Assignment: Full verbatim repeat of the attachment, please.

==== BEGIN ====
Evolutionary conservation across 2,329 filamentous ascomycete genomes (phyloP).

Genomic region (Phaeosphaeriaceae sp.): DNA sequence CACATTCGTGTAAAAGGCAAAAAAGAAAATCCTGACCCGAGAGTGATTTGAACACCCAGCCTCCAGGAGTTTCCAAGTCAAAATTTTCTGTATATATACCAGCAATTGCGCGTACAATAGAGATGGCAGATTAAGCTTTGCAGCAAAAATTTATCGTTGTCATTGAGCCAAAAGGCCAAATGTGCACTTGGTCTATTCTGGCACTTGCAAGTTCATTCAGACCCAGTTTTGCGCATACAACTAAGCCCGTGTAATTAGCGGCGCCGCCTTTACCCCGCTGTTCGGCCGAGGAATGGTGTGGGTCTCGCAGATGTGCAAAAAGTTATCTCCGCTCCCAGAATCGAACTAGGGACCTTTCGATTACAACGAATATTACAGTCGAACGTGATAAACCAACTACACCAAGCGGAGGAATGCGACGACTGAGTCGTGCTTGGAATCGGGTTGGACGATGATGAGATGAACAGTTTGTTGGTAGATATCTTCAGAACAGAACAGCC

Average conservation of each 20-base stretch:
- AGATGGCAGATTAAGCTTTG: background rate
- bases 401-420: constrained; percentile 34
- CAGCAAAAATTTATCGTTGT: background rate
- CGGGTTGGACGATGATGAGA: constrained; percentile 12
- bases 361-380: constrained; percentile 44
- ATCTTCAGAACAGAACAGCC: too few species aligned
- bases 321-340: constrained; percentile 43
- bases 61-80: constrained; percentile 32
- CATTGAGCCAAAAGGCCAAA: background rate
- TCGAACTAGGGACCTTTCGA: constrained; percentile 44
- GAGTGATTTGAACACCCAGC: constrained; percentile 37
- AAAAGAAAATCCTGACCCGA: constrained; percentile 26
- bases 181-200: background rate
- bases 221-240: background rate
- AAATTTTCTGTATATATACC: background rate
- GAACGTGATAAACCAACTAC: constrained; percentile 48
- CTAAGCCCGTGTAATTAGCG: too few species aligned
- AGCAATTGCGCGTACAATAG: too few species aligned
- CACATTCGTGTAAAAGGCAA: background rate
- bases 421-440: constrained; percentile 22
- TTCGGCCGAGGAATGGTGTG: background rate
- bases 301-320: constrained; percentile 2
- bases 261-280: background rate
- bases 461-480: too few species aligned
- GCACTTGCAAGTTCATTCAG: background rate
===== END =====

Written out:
Evolutionary conservation across 2,329 filamentous ascomycete genomes (phyloP).

Genomic region (Phaeosphaeriaceae sp.): DNA sequence CACATTCGTGTAAAAGGCAAAAAAGAAAATCCTGACCCGAGAGTGATTTGAACACCCAGCCTCCAGGAGTTTCCAAGTCAAAATTTTCTGTATATATACCAGCAATTGCGCGTACAATAGAGATGGCAGATTAAGCTTTGCAGCAAAAATTTATCGTTGTCATTGAGCCAAAAGGCCAAATGTGCACTTGGTCTATTCTGGCACTTGCAAGTTCATTCAGACCCAGTTTTGCGCATACAACTAAGCCCGTGTAATTAGCGGCGCCGCCTTTACCCCGCTGTTCGGCCGAGGAATGGTGTGGGTCTCGCAGATGTGCAAAAAGTTATCTCCGCTCCCAGAATCGAACTAGGGACCTTTCGATTACAACGAATATTACAGTCGAACGTGATAAACCAACTACACCAAGCGGAGGAATGCGACGACTGAGTCGTGCTTGGAATCGGGTTGGACGATGATGAGATGAACAGTTTGTTGGTAGATATCTTCAGAACAGAACAGCC

Average conservation of each 20-base stretch:
- AGATGGCAGATTAAGCTTTG: background rate
- bases 401-420: constrained; percentile 34
- CAGCAAAAATTTATCGTTGT: background rate
- CGGGTTGGACGATGATGAGA: constrained; percentile 12
- bases 361-380: constrained; percentile 44
- ATCTTCAGAACAGAACAGCC: too few species aligned
- bases 321-340: constrained; percentile 43
- bases 61-80: constrained; percentile 32
- CATTGAGCCAAAAGGCCAAA: background rate
- TCGAACTAGGGACCTTTCGA: constrained; percentile 44
- GAGTGATTTGAACACCCAGC: constrained; percentile 37
- AAAAGAAAATCCTGACCCGA: constrained; percentile 26
- bases 181-200: background rate
- bases 221-240: background rate
- AAATTTTCTGTATATATACC: background rate
- GAACGTGATAAACCAACTAC: constrained; percentile 48
- CTAAGCCCGTGTAATTAGCG: too few species aligned
- AGCAATTGCGCGTACAATAG: too few species aligned
- CACATTCGTGTAAAAGGCAA: background rate
- bases 421-440: constrained; percentile 22
- TTCGGCCGAGGAATGGTGTG: background rate
- bases 301-320: constrained; percentile 2
- bases 261-280: background rate
- bases 461-480: too few species aligned
- GCACTTGCAAGTTCATTCAG: background rate